Not only are drugs illegal, but each could affect your body differently. Mixing alcohol and drugs can be very dangerous. The safest option is to not use drugs at all.
You can never know what’s in a pill or how it will affect you. It could include chlorine, speed, tranquilisers or talcum powder. You may react differently to someone else who has taken the same drugs and the side effects can be very serious.
FACT: The possession and consumption of drugs is illegal. In Queensland, 17 year olds have their drug offences determined in the adult court system.
The signs of a drug affected person are:
If you think a friend is having a bad reaction to a drug, act quickly to seek help. If you can't get them to wake up, they are behaving unusually or collapse call an ambulance immediately by dialling Triple Zero (000).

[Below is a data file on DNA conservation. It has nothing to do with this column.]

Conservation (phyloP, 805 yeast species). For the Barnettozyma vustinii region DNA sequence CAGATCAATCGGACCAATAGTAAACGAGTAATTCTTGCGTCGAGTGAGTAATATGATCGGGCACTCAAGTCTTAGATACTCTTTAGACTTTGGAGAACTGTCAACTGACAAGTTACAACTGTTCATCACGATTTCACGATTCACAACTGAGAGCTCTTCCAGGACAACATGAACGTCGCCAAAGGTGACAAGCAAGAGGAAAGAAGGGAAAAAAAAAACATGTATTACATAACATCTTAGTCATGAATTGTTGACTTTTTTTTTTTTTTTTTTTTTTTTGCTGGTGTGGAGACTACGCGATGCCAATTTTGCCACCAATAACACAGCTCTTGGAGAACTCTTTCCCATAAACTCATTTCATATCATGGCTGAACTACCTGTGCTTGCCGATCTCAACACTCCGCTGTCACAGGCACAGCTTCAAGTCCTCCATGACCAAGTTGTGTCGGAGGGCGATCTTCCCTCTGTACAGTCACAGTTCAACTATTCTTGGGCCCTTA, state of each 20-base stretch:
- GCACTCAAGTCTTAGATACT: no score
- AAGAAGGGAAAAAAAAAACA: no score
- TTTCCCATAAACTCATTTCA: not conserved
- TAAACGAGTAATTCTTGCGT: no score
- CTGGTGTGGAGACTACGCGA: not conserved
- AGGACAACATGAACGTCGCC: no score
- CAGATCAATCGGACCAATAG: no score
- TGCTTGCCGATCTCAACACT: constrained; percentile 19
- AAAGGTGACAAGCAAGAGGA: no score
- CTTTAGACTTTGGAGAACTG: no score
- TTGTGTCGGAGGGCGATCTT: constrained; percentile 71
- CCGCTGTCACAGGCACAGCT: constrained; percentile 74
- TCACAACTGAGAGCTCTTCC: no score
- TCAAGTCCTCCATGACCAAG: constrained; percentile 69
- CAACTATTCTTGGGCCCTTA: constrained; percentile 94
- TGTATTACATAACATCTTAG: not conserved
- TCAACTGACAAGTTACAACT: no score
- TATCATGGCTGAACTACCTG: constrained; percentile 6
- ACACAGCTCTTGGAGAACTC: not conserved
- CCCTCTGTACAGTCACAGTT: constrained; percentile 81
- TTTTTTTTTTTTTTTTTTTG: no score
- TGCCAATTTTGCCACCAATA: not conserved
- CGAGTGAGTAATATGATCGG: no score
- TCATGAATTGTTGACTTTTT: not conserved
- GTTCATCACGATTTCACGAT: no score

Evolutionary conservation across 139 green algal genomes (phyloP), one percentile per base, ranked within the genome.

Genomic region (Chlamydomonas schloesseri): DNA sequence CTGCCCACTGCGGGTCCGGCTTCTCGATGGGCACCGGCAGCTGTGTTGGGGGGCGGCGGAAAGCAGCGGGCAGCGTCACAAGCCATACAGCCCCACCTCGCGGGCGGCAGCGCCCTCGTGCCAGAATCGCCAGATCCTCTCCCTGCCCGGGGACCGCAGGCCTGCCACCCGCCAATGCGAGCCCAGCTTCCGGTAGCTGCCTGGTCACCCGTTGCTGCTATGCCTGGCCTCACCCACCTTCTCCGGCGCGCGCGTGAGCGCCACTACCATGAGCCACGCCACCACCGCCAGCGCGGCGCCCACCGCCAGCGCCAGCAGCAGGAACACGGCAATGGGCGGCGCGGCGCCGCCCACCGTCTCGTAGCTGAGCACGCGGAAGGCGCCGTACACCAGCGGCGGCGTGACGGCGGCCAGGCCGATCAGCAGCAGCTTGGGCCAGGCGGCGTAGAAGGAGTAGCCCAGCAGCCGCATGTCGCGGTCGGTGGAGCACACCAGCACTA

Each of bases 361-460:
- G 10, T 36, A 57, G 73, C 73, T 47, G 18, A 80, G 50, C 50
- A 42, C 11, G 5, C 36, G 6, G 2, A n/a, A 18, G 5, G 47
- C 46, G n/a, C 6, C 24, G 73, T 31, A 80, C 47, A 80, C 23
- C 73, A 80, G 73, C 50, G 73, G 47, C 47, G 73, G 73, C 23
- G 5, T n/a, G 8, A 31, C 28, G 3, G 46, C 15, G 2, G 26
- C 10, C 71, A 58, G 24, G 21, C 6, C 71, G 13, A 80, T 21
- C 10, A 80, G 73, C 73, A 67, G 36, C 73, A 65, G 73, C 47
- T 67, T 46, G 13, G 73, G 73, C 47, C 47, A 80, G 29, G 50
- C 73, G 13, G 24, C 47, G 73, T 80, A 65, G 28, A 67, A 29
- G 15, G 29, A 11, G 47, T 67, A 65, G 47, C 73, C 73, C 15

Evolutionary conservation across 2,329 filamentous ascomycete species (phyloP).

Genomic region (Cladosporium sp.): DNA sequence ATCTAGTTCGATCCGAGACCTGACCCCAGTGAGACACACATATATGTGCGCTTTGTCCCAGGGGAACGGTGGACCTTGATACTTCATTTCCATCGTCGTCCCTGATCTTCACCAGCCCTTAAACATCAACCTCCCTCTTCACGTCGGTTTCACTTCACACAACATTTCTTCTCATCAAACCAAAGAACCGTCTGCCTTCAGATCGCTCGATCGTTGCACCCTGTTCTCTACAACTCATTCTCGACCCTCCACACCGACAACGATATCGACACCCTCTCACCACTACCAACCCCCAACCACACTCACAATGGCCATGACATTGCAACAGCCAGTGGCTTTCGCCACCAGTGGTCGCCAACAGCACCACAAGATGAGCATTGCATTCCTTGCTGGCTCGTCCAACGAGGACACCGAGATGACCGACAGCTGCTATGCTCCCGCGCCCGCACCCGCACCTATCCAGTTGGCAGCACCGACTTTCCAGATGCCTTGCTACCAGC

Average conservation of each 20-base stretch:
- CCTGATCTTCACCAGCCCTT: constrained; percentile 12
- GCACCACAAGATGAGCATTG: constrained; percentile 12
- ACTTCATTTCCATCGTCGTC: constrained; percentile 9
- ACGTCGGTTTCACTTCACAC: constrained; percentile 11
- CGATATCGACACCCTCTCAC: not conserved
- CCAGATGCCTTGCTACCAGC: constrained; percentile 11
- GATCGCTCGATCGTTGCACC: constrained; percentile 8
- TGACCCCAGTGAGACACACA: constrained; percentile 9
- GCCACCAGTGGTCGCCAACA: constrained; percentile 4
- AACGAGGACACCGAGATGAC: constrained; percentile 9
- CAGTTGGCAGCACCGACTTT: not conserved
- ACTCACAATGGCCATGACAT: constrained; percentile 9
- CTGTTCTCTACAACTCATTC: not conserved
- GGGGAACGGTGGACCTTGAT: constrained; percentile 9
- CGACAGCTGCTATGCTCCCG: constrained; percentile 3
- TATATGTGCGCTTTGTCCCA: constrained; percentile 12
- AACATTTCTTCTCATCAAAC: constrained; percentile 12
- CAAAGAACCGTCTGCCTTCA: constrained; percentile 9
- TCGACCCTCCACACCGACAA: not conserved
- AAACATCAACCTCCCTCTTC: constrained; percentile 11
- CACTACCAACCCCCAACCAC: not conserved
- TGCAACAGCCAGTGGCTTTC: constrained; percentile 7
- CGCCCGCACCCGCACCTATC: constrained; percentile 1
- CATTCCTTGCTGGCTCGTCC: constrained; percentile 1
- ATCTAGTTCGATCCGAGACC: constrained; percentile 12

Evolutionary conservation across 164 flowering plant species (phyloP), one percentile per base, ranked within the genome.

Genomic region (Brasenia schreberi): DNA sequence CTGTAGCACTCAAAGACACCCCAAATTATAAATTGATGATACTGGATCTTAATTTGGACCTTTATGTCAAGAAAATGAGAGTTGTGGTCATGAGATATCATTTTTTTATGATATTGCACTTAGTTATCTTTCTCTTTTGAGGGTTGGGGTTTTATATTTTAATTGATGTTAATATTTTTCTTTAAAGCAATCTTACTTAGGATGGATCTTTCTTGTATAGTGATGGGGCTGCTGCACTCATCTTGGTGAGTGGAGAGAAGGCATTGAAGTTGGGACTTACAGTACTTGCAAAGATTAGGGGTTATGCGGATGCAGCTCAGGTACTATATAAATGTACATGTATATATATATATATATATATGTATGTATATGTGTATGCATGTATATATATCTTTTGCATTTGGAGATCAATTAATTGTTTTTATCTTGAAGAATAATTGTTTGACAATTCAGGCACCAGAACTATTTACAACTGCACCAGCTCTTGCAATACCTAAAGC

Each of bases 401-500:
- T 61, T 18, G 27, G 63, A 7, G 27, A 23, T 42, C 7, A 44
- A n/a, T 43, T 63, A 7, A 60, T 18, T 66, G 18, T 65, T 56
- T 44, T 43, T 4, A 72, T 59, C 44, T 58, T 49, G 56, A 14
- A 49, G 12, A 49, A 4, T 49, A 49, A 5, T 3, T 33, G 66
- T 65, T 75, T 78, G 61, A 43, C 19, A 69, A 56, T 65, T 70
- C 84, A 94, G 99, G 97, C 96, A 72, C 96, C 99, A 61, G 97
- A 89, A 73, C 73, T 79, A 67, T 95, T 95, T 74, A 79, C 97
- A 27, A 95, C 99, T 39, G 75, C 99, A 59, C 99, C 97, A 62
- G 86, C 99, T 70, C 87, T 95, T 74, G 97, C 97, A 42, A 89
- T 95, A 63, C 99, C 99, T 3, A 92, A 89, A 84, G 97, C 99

Ambulance officers and paramedics will NOT notify the police when they respond to an emergency where illicit drugs are involved unless:
FACT: When you mix drugs, each one will affect your body sometimes in opposite ways. Mixing drugs and alcohol is dangerous.
Mixing drugs increases the risks of:
For information on illicit drugs and their affects, visit the National Drugs Campaign website.
For information and counselling call the Alcohol and Drug Information Service on free call 1800 177 833.
Steve* had bought pills for the last night of Schoolies. He took a couple and we headed out for the night. He seemed to be fine at first but then I noticed he was getting really paranoid and aggressive. I took him back to our accommodation when he started having convulsions. I wanted to get Steve help but I was worried if I did he’d get into trouble.
What should I do?
Call Triple Zero 000 and request an ambulance immediately. Ambulance officers are there to make sure your friend is OK, they will not notify police unless they are prevented from performing their duties or a crime is being committed. Your first priority should always be your friend’s health.
* Real names have not been used.